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Facebook will help New York fight sex trafficking

The tech company is writing code to make it easier to spot human trafficking.


Selena Larson


Posted on Oct 15, 2015   Updated on May 27, 2021, 7:31 pm CDT

Facebook is partnering with the New York attorney general’s office to help fight human trafficking. 

The social network will help the Attorney General Eric Schneiderman’s staff learn about and adopt existing technologies to identify and crack down on Internet sex trafficking, specifically online advertisements that appear across the Web, including on sites like Craigslist.

Schneiderman’s office said in a statement that Facebook will help with “pattern analysis of ad language, phone numbers, images, and other data, as well as identification of missing children.” 

The office won’t be using any proprietary Facebook technology, nor will it work on the Facebook platform itself. Rather, the company’s staff will help by creating algorithms that can identify keywords and images that point to evidence of human trafficking.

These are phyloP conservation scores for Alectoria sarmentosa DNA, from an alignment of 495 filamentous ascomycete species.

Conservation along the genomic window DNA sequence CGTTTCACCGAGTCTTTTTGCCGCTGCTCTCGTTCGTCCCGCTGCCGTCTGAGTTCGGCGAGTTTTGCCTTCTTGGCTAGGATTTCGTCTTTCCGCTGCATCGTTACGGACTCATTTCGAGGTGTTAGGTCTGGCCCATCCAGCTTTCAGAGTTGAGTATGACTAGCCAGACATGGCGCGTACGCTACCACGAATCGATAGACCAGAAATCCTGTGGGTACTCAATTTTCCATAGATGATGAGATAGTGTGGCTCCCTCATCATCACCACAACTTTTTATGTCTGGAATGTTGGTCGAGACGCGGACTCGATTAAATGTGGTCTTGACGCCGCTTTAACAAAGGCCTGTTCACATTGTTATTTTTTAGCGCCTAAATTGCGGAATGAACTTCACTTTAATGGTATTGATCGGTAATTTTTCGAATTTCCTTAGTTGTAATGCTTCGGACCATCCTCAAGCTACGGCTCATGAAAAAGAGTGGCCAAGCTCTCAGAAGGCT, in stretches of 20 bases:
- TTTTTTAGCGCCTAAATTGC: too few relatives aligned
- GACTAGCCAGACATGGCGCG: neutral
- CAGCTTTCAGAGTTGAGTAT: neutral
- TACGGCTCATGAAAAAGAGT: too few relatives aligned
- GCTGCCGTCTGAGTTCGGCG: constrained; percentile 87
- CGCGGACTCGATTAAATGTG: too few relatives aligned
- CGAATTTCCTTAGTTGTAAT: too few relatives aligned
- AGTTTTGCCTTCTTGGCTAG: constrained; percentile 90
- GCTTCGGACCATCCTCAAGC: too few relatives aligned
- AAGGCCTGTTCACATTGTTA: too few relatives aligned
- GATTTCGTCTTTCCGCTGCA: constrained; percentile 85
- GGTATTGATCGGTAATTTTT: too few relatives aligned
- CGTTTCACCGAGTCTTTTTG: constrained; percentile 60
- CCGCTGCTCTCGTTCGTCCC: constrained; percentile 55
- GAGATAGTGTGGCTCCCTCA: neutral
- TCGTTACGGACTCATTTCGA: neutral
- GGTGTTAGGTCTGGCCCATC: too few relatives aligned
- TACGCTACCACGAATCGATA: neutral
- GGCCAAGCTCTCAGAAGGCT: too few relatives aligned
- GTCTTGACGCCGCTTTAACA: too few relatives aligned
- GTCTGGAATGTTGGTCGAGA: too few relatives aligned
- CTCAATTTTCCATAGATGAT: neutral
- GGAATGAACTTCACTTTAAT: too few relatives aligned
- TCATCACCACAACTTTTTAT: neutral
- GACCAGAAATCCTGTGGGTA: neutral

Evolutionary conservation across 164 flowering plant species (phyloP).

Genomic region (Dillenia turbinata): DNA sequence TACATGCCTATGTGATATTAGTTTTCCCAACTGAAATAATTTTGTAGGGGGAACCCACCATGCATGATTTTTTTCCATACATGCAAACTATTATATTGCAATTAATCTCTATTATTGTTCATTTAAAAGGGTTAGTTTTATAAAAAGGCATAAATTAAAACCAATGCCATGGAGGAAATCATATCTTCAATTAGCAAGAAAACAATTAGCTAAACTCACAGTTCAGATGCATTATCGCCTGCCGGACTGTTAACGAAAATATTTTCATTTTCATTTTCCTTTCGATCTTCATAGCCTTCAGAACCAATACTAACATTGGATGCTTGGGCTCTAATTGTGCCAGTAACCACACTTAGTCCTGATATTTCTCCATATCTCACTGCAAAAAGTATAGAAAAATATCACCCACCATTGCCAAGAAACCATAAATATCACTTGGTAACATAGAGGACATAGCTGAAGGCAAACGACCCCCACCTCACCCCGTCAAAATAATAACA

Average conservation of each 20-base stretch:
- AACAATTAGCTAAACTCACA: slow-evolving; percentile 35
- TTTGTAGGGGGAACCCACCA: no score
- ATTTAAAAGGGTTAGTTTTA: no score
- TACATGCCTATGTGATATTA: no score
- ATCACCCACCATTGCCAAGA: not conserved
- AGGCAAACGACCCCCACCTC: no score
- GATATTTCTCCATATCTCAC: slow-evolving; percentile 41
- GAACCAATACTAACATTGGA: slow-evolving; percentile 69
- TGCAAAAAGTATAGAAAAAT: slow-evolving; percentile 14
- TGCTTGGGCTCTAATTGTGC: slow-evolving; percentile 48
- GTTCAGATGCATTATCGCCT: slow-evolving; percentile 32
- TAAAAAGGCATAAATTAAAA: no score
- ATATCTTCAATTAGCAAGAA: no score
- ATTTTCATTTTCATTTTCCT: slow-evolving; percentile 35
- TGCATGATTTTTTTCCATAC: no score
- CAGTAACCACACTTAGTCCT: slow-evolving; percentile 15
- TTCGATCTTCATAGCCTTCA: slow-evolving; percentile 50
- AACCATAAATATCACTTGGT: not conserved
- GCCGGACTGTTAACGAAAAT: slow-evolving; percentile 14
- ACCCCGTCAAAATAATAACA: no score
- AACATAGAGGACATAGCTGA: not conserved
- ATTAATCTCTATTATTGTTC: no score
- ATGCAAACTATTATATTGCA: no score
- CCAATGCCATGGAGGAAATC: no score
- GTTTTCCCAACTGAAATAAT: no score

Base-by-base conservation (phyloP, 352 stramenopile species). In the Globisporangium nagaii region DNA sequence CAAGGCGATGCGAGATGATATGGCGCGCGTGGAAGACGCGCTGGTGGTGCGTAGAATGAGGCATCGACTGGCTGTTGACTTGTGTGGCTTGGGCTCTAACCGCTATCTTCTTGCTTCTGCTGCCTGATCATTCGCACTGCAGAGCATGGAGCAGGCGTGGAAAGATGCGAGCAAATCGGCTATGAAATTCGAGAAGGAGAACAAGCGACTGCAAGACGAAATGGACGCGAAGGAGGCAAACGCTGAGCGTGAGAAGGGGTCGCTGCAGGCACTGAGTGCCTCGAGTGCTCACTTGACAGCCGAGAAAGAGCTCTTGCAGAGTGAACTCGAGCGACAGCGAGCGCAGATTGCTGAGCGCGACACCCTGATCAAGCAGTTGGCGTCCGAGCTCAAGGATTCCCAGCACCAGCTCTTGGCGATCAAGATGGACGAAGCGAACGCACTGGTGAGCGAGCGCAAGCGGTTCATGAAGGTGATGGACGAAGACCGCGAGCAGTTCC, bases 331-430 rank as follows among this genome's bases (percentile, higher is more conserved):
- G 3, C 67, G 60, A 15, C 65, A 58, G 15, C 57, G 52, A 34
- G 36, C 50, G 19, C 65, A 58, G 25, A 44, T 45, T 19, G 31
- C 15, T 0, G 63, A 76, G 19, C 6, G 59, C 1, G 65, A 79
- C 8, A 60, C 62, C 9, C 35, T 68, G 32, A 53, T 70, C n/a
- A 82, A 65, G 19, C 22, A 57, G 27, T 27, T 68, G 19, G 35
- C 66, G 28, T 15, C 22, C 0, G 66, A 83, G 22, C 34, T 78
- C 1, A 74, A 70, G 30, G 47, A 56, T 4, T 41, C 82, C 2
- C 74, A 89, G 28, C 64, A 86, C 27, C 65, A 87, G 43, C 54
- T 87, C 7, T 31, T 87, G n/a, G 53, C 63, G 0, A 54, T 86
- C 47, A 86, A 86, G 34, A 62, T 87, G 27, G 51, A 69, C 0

Facebook maintains a vast trove of facial data from user photos, as well as machine-learning technologies developed by some of the world’s leading artificial-intelligence researchers. But the company isn’t using those resources in this partnership.

“Facebook is not providing the Attorney General’s office access to its facial recognition software or conducting any facial recognition on its platform as part of this agreement,” a Facebook spokesperson told the Daily Dot in an email. “Instead, Facebook will provide technical assistance to Schneiderman’s staff—at their request—in adopting existing, commercially available technology, that may help find trafficking victims online.”

The sex trafficking partnership is the latest in the company’s collaboration with the New York attorney general. It also works with the office to send out Amber Alerts through the Facebook News Feed to users in the area near the abduction site. 

H/T Fortune | Photo via Chris Isherwood/Flickr (CC BY SA 2.0)

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*First Published: Oct 15, 2015, 7:54 am CDT